For the past few years, loggersbrat and I have been organizing the Sunday morning interfaith service at Netroots Nation. The service is open to everyone, of all faiths and of no faith. Some of us find it a centering after such a full conference, some use it to fix their resolve to work for change, some for a sense of communal meditation and affirmation. Each year we have chosen a theme and asked the community for their thoughts and inspiration on that theme. This year I sent this e-mail to loggersbrat and linkage, who is also helping:

I have been thinking about a theme for the NN13 Sunday Service, and I wondered about doing something about belief and nature, belief and science.

As far as I can tell, science and religion began as our attempt to learn about and have some effect on our world; for a long time they were the same thing. The divergence came only a few hundred years ago for the west; I don't know enough about eastern religions. But in this country the religious right (and perhaps other fundamentalist versions of faith) lead to a general feeling that religion is opposed to science, and this perhaps has encouraged the fundamentalist version of atheism.

In any event, the idea of learning about the world and the universe, to understand as much as we can about them, and to take better care of them, are deeply felt by some to be religious values. So I was thinking about asking people for ideas from their belief systems about our relation to nature, and our duty to nature, both in terms of understanding and conserving. Scientists like Newton and Darwin were deeply religious, and Einstein was spiritual in his ideas about harmony in the universe.

Another side of the issue is ethics. Technology in these days tends to develop faster than we are able to consider its ethical application, which leads to such things as atomic weapons, genetically modified foods, lots of other genetic concerns, matters like biological and chemical weapons, etc.

This is kind of free associating, but I would like to hear what everyone working on the service thinks about the general theme, other suggestions, and your own associations if we take this theme and ask for contributions from others.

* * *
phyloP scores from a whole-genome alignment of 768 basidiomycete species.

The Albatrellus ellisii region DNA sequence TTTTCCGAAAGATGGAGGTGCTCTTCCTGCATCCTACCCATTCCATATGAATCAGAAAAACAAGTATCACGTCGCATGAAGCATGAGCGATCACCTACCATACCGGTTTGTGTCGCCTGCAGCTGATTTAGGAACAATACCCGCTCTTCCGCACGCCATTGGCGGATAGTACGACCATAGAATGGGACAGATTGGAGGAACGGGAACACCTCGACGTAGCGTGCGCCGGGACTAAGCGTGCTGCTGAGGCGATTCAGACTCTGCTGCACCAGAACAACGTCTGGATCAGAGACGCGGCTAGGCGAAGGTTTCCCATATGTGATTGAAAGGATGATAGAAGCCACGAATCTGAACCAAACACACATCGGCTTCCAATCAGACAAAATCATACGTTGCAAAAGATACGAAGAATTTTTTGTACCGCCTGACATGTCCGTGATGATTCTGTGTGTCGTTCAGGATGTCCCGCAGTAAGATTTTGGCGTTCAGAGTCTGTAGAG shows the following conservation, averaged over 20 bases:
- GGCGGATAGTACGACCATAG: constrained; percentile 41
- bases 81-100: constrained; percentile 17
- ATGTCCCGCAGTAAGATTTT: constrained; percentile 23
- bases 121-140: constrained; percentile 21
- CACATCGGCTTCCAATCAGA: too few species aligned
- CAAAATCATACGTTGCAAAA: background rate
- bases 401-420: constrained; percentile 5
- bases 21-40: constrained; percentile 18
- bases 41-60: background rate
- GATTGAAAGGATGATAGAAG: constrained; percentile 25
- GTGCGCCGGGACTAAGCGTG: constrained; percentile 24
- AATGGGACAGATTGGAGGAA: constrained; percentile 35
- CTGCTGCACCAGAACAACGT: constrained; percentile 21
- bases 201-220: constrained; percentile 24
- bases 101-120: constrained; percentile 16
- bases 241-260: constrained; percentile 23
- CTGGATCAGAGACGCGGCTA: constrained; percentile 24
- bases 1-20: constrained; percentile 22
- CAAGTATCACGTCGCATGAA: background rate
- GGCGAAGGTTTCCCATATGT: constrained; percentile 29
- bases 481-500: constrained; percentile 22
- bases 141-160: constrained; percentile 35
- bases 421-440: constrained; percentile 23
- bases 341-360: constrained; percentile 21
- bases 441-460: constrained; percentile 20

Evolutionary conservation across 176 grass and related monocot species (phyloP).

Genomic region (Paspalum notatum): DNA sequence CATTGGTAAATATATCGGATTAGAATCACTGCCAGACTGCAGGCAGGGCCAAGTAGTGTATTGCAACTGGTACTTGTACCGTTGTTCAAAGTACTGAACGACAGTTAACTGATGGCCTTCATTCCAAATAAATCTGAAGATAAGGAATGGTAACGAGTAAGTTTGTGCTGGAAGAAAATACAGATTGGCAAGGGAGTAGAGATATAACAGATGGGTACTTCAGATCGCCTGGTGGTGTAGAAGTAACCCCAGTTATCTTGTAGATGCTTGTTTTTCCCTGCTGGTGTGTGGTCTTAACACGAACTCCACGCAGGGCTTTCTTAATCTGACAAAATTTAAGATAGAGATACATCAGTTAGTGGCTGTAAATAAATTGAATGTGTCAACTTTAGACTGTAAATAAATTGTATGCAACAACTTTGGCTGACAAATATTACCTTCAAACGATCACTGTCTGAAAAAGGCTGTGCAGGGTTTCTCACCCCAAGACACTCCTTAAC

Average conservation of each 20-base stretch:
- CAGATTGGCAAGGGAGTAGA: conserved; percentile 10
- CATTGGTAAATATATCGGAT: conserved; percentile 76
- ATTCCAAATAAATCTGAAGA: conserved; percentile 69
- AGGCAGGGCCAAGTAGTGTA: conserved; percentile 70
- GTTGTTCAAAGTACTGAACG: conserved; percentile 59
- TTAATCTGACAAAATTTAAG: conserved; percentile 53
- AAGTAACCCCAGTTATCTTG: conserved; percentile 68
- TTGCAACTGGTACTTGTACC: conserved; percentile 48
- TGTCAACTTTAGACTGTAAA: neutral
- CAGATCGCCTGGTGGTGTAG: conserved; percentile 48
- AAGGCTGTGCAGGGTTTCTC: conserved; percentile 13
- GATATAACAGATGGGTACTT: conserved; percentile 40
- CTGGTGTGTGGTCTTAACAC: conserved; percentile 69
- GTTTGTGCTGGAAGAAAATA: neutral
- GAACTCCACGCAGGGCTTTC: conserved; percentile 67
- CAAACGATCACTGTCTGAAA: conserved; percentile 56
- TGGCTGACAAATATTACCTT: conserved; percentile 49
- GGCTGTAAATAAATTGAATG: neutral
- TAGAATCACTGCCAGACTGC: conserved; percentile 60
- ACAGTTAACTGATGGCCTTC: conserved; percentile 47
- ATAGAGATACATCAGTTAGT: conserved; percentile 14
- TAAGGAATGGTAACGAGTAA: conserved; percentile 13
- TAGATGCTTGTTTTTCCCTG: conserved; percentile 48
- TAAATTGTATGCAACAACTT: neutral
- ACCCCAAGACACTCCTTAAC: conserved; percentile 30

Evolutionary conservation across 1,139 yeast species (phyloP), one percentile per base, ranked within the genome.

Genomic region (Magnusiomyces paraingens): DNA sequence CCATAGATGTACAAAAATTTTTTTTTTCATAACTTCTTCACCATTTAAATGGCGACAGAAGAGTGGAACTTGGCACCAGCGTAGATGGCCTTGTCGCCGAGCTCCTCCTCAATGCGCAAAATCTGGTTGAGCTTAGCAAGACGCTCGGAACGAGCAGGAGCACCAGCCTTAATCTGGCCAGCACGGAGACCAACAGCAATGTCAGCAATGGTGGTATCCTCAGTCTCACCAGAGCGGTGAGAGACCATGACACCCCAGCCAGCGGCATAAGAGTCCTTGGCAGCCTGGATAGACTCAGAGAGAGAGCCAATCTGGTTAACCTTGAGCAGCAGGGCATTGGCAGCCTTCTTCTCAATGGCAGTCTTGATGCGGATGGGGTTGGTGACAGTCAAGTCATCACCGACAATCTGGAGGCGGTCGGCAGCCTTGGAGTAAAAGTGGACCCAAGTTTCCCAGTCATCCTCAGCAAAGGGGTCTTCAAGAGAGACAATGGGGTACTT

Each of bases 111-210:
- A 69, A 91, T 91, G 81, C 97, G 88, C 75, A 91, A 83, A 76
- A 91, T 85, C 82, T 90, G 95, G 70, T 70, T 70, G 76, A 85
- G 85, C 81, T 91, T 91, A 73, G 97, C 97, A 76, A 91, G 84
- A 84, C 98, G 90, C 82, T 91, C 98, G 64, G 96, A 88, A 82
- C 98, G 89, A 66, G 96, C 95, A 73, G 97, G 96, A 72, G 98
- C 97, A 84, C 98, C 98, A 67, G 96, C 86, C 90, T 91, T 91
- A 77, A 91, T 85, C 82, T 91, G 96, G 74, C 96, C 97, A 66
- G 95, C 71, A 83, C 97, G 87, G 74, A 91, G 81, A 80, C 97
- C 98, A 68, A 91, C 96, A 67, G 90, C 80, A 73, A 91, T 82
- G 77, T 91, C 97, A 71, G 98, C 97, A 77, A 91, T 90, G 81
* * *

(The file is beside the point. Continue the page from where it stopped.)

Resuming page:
It's a (fairly loose) starting point.

Now I am asking all of you for your thoughts. What does your belief system say about our relationship to nature? For example, was everything created for our benefit? are we custodians of the earth? are we simply a small part of creation?

How does your belief system reconcile belief with scientific discovery, or is such reconciliation not considered necessary? How does your faith deal with the ethics of scientific advances, or does it not do this at all? Are your spiritual beliefs kept completely separate from scientific knowledge, or are they uneasy neighbors, or are they integrated in your mind?

These questions are just a few that occur to me as I write this - you can probably think of more.

Contributions can be your personal thoughts, or quotes from religious writings or leaders, or your or others' interpretations of such writings relating to any aspect of the subject.

I can start with a couple of personal examples.

At one point in my life I was engaged and beginning to look into infertility treatments. I remember thinking that since I believe in evolutionary theory, how could I reconcile that belief with my obvious wish to counter nature's decision that I not have children? This was quite a moral issue for me. It's not just religious beliefs that lead to moral quandaries.
I am Jewish, and care for the earth is part of our beliefs. For example, we are told to let our fields lie fallow every seven years to let the soil revive, which turns out to be good science as well. (We are also told not to profit from what grows on its own during that year, but to leave it for the poor.)
Please leave your contributions in the comments, or you can send them in a message to me or to loggersbrat. You do not have to be attending either the conference or the service to contribute.


Originally posted to Street Prophets on Sat May 18, 2013 at 03:24 PM PDT.

Also republished by Anglican Kossacks.

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